But in Game 3 Monday, the Quakes rallied three runs in the ninth for a 7-6, 10-inning victory. In Game 4 Tuesday, they held on for a 2-1 victory as Ryan Brasier pitched eight shutout innings, and  Michael Kohn got his third save of the playoffs despite allowing one run on one hit and two walks in the ninth. He struck out Travis Scott to end it.

Do the Quakes have a chance to win in Wednesday night’s Game 5? Most definitely they do. The game is in Adelanto, which will have the Mavericks an advantage. But the Quakes have left-hander Manuel Flores pitching in Game 5. He pitched seven shutout innings in Game 2 against Lake Elsinore last Thursday. Donnie Hume, a left-hander who led the Cal League in wins with 17 will pitch for the Mavericks.

The powerful Mavericks lineup isn’t hitting like it usually is. Leadoff hitter Tyson Gillies (.341 in the regular season) is batting .071 in the playoffs. The Nos. 3, 4 and 5 hitters Jamie McOwen (.340 regular season, .133 playoffs), Carlos Peguero (.271, 31 HR in the regular season, .077 in the playoffs) and league MVP Alex Liddi (.345 in the regular season, .077 playoffs) aren’t hitting either.

Joe Dunigan (8-for-16 in the playoffs) is the lone big Maverick bat that’s hitting right now.

The Quakes have proven they don’t always need to hit to win. Their starting pitching has been good in the playoffs, their relief pitching has been very good. Even if Michael Kohn can’t pitch in Game 5 (after pitching in Games 3 and 4) Taylor Wilding and Eddie McKiernan are good alternates.

Either way, it’ll be interesting.

Do Quakes have a chance? It looks like it

I’ll admit that prior to the beginning of the playoffs, all signs seemed to point to a short end for the Quakes.

–Quakes had worst record ever to qualify for the playoffs and it tied for the 2nd worst Quakes record all-time. They went 1-6 down the stretch.

–Lake Elsinore won 20 of the 34 regular-season meetings.

–No team that finished 12 games behind another defeated the better regular season team in the playoffs, or even won a game.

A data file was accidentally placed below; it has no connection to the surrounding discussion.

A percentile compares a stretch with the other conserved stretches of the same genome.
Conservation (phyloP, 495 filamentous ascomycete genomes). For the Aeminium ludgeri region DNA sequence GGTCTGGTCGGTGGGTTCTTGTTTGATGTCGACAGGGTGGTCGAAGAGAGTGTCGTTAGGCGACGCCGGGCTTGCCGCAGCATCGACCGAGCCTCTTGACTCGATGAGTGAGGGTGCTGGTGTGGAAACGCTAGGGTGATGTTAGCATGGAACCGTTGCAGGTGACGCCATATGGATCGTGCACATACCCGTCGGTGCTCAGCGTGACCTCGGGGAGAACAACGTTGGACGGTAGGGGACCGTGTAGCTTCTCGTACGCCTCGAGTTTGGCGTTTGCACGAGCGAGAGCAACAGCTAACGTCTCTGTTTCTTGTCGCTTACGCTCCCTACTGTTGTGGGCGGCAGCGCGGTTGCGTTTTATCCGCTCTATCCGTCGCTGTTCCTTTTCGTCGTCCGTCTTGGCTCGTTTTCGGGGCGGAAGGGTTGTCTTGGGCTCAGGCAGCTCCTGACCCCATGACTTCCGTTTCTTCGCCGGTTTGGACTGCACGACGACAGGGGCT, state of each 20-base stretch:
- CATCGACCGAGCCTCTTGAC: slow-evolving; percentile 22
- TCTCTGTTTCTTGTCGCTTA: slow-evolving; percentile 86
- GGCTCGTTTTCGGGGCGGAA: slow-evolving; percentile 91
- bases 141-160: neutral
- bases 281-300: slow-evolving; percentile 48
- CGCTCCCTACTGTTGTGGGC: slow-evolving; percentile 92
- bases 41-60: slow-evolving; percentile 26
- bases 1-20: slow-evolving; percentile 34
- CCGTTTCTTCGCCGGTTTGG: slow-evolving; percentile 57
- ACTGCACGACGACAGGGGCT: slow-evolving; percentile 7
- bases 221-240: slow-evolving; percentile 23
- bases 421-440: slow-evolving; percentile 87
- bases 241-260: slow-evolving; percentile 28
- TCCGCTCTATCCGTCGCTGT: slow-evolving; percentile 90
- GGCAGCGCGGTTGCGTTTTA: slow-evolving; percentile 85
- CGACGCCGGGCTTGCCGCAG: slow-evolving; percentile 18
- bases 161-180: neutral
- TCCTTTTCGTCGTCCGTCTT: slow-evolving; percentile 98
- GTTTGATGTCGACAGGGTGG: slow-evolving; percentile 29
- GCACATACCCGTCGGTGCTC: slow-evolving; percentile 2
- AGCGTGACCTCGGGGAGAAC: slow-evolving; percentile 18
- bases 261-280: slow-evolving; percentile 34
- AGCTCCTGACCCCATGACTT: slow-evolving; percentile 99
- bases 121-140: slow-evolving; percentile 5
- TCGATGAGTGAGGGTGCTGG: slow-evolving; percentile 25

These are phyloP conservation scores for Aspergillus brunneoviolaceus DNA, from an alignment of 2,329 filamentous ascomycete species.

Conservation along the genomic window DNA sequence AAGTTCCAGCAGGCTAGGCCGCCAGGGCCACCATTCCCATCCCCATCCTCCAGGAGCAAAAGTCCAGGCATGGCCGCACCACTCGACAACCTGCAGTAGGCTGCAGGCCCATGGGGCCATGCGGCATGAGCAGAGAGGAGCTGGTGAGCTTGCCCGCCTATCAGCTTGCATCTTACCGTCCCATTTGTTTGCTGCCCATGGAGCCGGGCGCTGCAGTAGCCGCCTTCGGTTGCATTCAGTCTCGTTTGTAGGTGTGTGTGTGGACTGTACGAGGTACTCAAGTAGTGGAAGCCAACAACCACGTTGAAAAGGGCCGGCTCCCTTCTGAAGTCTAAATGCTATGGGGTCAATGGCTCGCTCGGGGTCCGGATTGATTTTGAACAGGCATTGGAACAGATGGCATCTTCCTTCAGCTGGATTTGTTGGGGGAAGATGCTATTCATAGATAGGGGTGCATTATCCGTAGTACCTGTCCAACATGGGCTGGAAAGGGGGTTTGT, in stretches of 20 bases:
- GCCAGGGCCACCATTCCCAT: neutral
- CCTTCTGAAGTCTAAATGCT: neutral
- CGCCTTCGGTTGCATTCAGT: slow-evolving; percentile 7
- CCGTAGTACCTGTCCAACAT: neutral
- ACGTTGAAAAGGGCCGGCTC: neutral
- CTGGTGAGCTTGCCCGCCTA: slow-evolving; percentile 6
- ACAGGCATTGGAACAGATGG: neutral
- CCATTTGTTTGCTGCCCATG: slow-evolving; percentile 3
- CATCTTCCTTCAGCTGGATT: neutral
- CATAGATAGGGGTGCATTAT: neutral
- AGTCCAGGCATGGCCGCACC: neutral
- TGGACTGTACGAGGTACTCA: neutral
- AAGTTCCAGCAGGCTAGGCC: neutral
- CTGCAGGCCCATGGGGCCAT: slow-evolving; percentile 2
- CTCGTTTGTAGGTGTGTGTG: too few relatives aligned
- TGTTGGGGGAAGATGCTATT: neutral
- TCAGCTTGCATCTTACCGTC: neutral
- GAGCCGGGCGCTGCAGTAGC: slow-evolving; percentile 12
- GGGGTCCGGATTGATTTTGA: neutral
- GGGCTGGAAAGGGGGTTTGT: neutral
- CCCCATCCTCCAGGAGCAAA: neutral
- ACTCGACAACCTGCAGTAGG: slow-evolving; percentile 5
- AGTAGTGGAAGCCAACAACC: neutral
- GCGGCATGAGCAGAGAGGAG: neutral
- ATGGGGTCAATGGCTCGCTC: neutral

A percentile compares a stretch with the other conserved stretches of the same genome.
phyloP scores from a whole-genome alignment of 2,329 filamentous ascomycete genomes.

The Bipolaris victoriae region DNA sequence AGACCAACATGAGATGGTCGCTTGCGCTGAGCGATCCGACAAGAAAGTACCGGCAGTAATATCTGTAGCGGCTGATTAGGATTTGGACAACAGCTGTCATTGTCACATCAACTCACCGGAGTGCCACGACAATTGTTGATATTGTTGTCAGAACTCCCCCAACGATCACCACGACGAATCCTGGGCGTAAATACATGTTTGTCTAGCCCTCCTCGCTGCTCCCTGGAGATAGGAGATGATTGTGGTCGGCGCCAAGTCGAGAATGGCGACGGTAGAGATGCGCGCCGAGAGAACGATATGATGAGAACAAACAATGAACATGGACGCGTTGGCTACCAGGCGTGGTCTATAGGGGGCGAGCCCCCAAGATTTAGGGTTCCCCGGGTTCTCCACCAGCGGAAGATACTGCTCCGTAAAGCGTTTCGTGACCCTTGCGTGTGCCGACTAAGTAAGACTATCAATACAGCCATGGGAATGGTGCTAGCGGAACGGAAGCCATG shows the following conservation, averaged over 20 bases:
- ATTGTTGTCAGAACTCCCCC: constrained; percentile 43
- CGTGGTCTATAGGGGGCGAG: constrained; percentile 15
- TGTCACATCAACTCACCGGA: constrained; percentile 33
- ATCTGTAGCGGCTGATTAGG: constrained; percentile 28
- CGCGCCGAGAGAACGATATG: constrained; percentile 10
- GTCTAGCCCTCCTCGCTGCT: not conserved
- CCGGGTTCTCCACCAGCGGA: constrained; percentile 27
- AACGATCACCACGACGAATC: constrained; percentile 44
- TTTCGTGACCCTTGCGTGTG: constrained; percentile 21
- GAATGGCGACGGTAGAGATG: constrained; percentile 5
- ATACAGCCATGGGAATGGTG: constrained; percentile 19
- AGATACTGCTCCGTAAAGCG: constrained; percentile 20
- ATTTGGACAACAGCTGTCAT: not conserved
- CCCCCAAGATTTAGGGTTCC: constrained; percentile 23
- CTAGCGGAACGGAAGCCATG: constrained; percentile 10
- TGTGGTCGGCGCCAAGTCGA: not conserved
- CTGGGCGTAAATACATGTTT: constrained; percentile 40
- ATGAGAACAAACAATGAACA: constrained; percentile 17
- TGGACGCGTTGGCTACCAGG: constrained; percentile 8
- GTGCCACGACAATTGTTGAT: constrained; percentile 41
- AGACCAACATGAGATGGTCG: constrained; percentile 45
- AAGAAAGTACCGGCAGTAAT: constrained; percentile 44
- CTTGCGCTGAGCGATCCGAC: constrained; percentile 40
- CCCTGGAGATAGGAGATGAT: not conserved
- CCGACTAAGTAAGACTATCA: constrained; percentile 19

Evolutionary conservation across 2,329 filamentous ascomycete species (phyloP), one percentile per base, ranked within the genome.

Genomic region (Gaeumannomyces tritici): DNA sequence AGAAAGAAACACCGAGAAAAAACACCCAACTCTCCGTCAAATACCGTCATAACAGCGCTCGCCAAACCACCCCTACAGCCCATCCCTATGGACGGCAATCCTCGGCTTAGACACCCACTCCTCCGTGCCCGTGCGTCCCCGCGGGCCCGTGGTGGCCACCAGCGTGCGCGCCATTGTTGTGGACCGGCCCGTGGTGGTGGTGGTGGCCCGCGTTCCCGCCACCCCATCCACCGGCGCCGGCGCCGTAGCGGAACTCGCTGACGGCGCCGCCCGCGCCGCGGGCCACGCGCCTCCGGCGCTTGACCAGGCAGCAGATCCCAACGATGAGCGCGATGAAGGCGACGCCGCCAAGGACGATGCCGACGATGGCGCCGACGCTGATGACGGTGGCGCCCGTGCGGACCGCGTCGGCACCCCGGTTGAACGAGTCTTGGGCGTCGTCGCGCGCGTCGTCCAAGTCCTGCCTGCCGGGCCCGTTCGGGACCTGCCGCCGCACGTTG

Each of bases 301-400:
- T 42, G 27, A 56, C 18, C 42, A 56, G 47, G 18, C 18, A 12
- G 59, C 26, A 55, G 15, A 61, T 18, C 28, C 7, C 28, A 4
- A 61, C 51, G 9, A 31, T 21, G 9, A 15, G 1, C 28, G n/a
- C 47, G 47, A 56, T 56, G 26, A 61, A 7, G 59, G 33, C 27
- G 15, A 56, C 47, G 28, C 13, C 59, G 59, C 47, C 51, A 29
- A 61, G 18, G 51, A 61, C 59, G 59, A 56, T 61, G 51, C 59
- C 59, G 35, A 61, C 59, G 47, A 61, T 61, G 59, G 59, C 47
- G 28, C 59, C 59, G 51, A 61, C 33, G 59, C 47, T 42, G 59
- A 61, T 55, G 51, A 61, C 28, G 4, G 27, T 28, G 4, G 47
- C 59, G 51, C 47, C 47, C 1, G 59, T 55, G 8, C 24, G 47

–Lake Elsinore had won in the first round 3 straight years.

Of course, none of that mattered and the Quakes won. Looking at the next matchup against formidable High Desert, it looks like the Quakes have a chance.


–High Desert only outscored the Quakes by two runs and the Quakes won 7 of the last 12 games between them.

–the Quakes have momentum, but have also had two days off (Tuesday, Friday) since the end of the regular season. They might be able to steal one in Adelanto  from a potentially rusty Mavericks team.

–As long as they can get to them, the Quakes have a solid bullpen. New closer Michael Kohn is unhittable and struck out 12 in six previous innings against the Mavericks.

–The Quakes seem to believe, which is as important as anything else.

Quakes fail to clinch, 66ers stay alive

The Quakes’ run to their first playoff berth in 5 years has hit a snag, and they’re halfway to a collapse.

After leading the 66ers by four games with four games to play, the Quakes’ lead is now down to two with two to play after Saturday’s action.

Although the Quakes needed only 1 win or 1 Sixer loss in the final four games to clinch a spot, the Quakes have lost twice and the Sixers have won twice.

First, while playing at Bakersfield, the Quakes lost 15-9 on Friday, and then 8-4 on Saturday. On Saturday, the Quakes fell behind 8-0 and a four-run eighth was too little too late. Mauro Gomez homered and drove in six to lead the playoff-bound Blaze. Hector Estrella drove in two runs for the Quakes.

Playing at Lancaster, the Sixers on 6-5 on Friday, and 11-8 on Saturday. Preston Mattingly was 5-for-5 with three doubles on Saturday for the Sixers, while Jaime Ortiz homered twice and drove in five runs. Jovanny Rosario’s RBI triple in the eighth snapped an 8-8 tie.

Even though the Quakes have a magic number of 1 to make the playoffs, it’s not a done deal. The Quakes are playing a playoff-bound Bakersfield team, while the Sixers are playing a Lancaster team that has lost 11 of its last 12 and is out of the playoffs.

Should the Sixers win twice and the Quakes lose twice, there would be a one-game playoff at the Epicenter on Tuesday, because the Quakes won the head-to-head season series between the teams.

A year ago, the Quakes led the Sixers by 3 games with nine to play, but went 2-7, including 1-5 head-to-head vs. the Sixers, while the Sixers went 5-4. The lone Quakes win came on the last day to force a one-game playoff, which was won by the Sixers, 7-6 in 13 innings at Arrowhead Credit Union Park.